I have been a wreck. I feel so helpless.

However, among the bad feelings - there is such a wonderful outpouring of great people in (and out) of this community. To know that so many people have come together to send thoughts and prayers to all the families involved in this is heartwarming. I'm thankful of the good that I am seeing. I'm thankful for faith, hope, and love.

I’m trying to Walk By Faith

Wednesday, May 15, 2013

3 Cheers for Planting!

Finally, we are out in the field!  Alright, I'm a day late…I'll never claim to be perfect! :)

So, I have a confession: I myself haven't been out to any field yet!  *GASP*  The most I've seen of the planter is here:

2013 05 14 Planting is started Blog

Yup, spring is officially here!

We've had our issues with getting everything to work well out in the field (I should say AJ has had his issues – I just hear about them later on).  From little wires that can prevent an entire 24 row planter from planting, to the GPS not working like it should.  We have kinks every spring, and just keep moving to get the crop in the ground!  Isn't that a lot like life?

The weather has turned nice enough to play outside.  FINALLY.  So, the kids and I have kept ourselves busy in Grandma Becky's garden, the sandbox, and the backyard!  Their bathwater is plenty dirty, and we are ALL tired by bedtime.  I love being on the farm!!

2013 05 07 Back yard swinging 01 Blog

Happy Planting :)

Tuesday, May 7, 2013

Preparing for Spring Planting

Planting has been set back a bit this year. But that doesn't mean we are just sitting watching the weather!  We have been out to:

Check soil moisture

We've had a lot of rain/moisture this spring so far.  Our equipment can't get in and out of the field when it is wet.  Another concern is compaction:  corn and beans can't grow in soil that is as hard as cement!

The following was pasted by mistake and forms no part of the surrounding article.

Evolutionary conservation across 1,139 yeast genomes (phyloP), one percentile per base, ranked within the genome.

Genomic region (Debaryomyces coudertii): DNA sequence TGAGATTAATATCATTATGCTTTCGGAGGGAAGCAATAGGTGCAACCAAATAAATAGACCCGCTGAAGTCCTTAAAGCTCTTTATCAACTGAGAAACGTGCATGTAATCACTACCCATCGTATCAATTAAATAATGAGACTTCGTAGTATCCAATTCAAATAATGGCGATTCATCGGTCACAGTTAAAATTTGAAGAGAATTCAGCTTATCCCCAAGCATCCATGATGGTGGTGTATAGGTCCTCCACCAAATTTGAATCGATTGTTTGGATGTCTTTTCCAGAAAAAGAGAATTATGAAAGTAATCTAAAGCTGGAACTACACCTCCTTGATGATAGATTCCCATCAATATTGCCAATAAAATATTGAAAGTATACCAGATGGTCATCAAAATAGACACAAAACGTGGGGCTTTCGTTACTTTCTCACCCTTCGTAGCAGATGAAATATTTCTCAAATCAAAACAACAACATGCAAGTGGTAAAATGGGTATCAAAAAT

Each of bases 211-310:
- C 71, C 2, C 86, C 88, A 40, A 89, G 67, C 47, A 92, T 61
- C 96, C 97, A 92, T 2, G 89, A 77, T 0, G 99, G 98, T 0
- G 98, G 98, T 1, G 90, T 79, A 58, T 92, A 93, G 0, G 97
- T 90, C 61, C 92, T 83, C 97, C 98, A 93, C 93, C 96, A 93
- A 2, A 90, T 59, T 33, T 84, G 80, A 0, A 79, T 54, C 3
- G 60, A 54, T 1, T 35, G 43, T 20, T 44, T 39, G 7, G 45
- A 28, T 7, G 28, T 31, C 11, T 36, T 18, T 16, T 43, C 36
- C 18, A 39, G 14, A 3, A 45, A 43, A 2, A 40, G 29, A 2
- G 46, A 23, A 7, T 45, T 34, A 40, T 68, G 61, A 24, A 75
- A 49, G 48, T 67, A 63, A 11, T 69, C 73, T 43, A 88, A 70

Check soil temperatures.

The soil temperature is important.  For example, if we plant into warm moist soils, corn can emerge within 4-5 days.  If we plant into cool or dry conditions it can take 2 or more weeks to emerge.  This can give pests (insects) and diseases time to eat and infest the seed.  Generally we want the soil to be about 50 degrees for a few days.  A helpful tool that we use is on the Iowa State University website that shows the approximate temperature of soils across the state. The temperatures have been jumping up and down a lot lately.  3 days ago it was 37 degrees in Webster County.  Yesterday it was already back up to 53 degrees.  Ah…the power of sunshine!

Spray herbicides. 

Thankfully we got this done before the snow.  We have some bean fields that we need to spray prior to planting to keep the weeds down (pre-emerge herbicide).  We also have rye that we plant in the fall that needs to be killed before planting corn.  We planted the rye right after harvest and spray to kill it about 2 weeks before planting.


Check new tile.

Last fall we put down a lot of tile to help drain the wet spots in our fields. However, last fall it was dry! This spring we are able to look at what we did last fall to see if everything is working how we imagined.   

Do chores!

No matter what season or day it is, the animals always need feed and care.

Prep the planter.

Don’t worry, we are ready to plant as soon as it dries up! 

2013 04 29 Planter Ready Blog

Thursday, May 2, 2013

Rainy, er, Snowy Spring Day

I decided that this week that I'd start my blog again.  I was thinking:  “Sure, lets start because fieldwork started last week and planting is going to start!”  Obviously, Mother Nature had a different idea of how May should begin!  I'm very sorry it's been about 2 years since my last post, but I think I'm ready to give it a go again!

We got about 6 inches of snow when we woke up this morning.  This COLD wet weather is setting us back a bit on planting.  We don’t have any corn in the ground yet, and now I’m thinking that’s a good thing! 

2013 05 02 MayDaySnow

Yes, yes. I feel the same as everyone about snow in May: YUCK. However, to spread a little sunshine, I want to tell you what I love about spring rainy days (or, in this case, snow days!):

Time with my husband.

Normally during the planting season, the kids and I don’t get to see much of him.  He’s gone before the kids wake up and home after they are in bed.  Okay, okay, I’ll admit it: some days I am still in bed when he leaves and in bed when he gets home! 

However, when he can’t be in the field, he is in at ‘normal’ times (like breakfast, lunch, and dinner).  For some reason, reading a book, or the paper, or watching a movie sounds better than paying bills, or catching up on bookwork!  We don’t get much work at all done on these days! 

Sure, I dislike the snow.  But, how can I dislike watching the kids wrestle, snuggle, and play with their daddy?  Look on the bright side of the snow/rainy days: that is time EVERYONE enjoys! 

What is your bright side on rainy/snow days?